November 04, 2010
For shear big game overload, northern Quebec may be the best place in North America.
With antlers wider than 55 inches, this is one of my largest Quebec caribou. Under the right conditions, such bulls are not uncommon.
Have you ever seen A thousand caribou per day, most within bow range? Have you ever had a steady stream of big antlers flow past your stand -- a river of massive top points, deep shovels, and long main beams? Have you ever had two caribou tags in your pocket and found yourself wishing for more because so many giant animals were passing by?I have. The experience was almost enough to blow my mind.
As an experienced caribou hunter, I had seen bad hunts, mediocre hunts, and very good hunts. But compared to this, those outings were uneventful. In one morning on this adventure, I saw more record-book bulls than I'd seen on all my other hunts combined.
Hunts for Quebec-Labrador caribou can be hit-or-miss, with caribou appearing and disappearing willy-nilly. I know hunters who have enjoyed incredible success on Quebec caribou, seeing hundreds of bulls per day, and others who have sat for days without seeing so much as one scrawny cow.
After years of nosing about for the "perfect" Quebec caribou hunt, I finally struck paydirt. The outfitter was Sammy Cantafio, and his reputation for success was amazing.
Cantafio first caught my attention many years ago after Carol Ann Mauch took the Pope and Young World Record Quebec-Labrador caribou from one of his camps. At 434 inches, that record still stands after 25 years. But it took several years of less-than-perfect caribou outings before I got serious about hunting with Cantafio.
After discovering that Sammy kept his camps mobile to keep up with the caribou, I got really serious. As migration patterns shifted from week to week, he moved his hunters to the animals. The results were happy clients and lots of trophy bulls -- enough to convince me to book a hunt.
Quebec offers many benefits. The abundance of bulls can be staggering. You can legally buy two tags, which lets you shoot one bull and then look for a bigger one. Another plus is cost. Like many outfitters, Cantafio offers fully guided hunts and semi-guided drop camps. A six-day drop camp is far less expensive than a one-on-one guided hunt. Both include bush plane fare and two caribou licenses. Food and camping supplies are included in the drop-camp price, and helpers assist with cooking, meat packing, and other camp chores.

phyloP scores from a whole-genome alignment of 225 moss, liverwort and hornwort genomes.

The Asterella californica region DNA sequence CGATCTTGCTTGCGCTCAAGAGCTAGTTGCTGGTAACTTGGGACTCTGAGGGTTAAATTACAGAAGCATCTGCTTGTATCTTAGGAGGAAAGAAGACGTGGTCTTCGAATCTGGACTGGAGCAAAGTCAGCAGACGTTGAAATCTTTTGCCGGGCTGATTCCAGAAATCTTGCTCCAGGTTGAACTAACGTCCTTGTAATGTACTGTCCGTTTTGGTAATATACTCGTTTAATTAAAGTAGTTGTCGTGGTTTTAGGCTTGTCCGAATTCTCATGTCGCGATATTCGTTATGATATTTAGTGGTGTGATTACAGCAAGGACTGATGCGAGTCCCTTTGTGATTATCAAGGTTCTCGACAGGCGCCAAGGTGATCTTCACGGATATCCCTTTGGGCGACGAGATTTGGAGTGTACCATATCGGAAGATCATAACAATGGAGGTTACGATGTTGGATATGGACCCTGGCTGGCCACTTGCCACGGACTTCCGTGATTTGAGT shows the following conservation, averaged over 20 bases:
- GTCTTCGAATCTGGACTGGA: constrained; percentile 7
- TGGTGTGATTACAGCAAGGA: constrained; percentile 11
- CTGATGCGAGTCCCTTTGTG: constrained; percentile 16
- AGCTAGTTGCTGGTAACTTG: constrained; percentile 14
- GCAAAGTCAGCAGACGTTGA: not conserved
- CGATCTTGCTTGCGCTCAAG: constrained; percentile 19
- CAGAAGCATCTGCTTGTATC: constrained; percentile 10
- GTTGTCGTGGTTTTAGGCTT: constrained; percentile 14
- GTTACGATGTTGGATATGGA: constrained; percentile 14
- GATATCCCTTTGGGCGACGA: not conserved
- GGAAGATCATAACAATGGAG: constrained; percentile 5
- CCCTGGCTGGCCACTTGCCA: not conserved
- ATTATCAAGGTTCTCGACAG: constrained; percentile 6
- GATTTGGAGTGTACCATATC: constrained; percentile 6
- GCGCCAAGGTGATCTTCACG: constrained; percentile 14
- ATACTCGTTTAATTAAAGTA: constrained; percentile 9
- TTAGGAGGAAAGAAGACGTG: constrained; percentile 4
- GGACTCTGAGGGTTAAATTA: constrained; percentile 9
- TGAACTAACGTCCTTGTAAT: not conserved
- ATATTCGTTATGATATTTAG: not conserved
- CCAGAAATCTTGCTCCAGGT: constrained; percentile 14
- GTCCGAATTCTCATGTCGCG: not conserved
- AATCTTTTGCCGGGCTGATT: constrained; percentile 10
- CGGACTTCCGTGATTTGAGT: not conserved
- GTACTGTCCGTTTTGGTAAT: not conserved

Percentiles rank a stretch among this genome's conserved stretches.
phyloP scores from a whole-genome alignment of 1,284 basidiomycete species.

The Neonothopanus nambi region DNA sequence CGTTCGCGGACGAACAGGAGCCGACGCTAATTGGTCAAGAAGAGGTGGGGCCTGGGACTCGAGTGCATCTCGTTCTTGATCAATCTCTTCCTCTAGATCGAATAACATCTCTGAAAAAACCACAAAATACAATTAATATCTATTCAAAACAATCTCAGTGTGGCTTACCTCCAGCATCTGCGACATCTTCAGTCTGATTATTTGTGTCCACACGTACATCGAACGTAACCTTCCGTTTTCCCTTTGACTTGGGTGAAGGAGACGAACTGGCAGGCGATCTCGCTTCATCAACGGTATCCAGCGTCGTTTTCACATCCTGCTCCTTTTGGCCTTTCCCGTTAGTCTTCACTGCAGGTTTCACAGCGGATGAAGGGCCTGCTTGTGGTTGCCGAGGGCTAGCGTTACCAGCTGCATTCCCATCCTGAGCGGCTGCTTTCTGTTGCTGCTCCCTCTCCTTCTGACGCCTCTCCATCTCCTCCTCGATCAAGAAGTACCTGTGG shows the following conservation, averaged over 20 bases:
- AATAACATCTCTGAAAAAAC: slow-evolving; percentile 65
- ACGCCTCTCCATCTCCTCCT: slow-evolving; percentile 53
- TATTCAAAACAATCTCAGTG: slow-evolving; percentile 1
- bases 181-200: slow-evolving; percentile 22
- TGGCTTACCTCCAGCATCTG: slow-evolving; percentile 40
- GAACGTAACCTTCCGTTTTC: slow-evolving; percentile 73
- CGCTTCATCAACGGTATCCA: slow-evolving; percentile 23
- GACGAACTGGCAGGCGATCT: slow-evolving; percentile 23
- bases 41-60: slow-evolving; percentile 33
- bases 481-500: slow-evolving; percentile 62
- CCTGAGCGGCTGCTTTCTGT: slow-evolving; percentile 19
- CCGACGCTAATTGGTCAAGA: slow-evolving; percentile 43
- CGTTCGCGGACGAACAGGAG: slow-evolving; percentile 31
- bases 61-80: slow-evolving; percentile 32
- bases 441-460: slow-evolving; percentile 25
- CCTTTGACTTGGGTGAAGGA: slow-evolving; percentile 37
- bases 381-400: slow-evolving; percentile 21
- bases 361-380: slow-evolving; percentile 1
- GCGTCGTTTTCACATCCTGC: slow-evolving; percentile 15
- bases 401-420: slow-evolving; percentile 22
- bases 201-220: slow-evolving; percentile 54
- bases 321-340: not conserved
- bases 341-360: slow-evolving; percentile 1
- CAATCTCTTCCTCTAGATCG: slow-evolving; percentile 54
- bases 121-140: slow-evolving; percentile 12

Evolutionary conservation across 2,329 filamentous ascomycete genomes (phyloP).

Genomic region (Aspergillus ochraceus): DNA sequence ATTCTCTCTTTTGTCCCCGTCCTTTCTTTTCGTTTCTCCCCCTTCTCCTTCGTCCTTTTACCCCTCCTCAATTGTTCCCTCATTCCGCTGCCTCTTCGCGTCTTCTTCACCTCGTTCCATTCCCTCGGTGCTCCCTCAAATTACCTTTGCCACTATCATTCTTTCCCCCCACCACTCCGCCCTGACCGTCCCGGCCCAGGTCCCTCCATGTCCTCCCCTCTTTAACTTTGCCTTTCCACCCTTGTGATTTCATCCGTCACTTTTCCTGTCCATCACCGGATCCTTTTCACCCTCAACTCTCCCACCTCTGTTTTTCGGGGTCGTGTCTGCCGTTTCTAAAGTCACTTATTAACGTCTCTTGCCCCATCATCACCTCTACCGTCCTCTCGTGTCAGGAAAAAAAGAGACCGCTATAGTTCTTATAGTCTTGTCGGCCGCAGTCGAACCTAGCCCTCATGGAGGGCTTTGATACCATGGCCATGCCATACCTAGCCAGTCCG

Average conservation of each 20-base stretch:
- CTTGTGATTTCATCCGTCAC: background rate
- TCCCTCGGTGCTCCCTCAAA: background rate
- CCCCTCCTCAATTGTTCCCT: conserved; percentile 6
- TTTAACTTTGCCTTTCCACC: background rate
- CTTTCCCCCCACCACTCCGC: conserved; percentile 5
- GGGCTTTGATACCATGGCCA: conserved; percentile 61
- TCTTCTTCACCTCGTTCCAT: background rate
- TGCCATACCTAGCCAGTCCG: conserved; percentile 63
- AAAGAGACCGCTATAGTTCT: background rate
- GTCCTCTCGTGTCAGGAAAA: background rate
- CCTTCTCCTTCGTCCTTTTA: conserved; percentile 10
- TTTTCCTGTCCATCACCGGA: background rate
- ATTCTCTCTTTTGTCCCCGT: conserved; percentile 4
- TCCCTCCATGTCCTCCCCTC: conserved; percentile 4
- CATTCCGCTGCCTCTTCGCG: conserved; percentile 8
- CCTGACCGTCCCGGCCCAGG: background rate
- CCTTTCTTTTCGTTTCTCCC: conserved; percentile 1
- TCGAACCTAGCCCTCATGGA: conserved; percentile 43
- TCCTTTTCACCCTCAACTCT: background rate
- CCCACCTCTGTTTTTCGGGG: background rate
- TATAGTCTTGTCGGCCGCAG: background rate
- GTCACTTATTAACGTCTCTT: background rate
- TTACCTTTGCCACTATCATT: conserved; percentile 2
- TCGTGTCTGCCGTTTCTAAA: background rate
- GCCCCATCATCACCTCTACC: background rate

It was early September when I landed in Kuujjuak, Quebec, for my landmark bowhunt with Sammy Cantafio. Quebec caribou hunts run from mid-August until early October.
August brings hot and sometimes buggy conditions, with antlers still in the velvet and not completely formed. October carries the risk of severe weather and more time in your tent than hunting. September offers a pleasing combination of hard-antlered 'bou and reasonably good weather.
For my three companions -- Peter, Randy, and Mike, all employees of Easton, a company known for quality arrows -- and me, the action started when the Twin Otter transport plane landed and taxied to our lakeside tent camp. Three colossal bull caribou trotted across the airstrip 50 yards behind us, followed by some smaller bulls and cows.
A typical Quebec caribou camp with a reputable outfitter generally produces piles of trophy racks.
Within minutes, we were clawing at duffel bag zippers and bowcase latches. It is legal to fly and hunt on the same day in Quebec, and we hit the ground running.
Even in an average camp, in an average year, Quebec caribou offer ideal bowhunting sport. They are big and beautiful, and they're so lightly hunted they often allow close-range stalks. During the late-August and early-September migration, they can be scouted and ambushed at logical movement points. Next to pronghorn antelope, I believe Quebec caribou are North America's best choice for an affordable out-of-state bowhunting adventure.
In northern Quebec, summer days are 18 to 20 hours long, and six days give more than enough time to bag your bulls. Quebec harbors roughly one million caribou, the largest herd in North America. When a competent outfitter puts you into these animals, the action is fast and furious.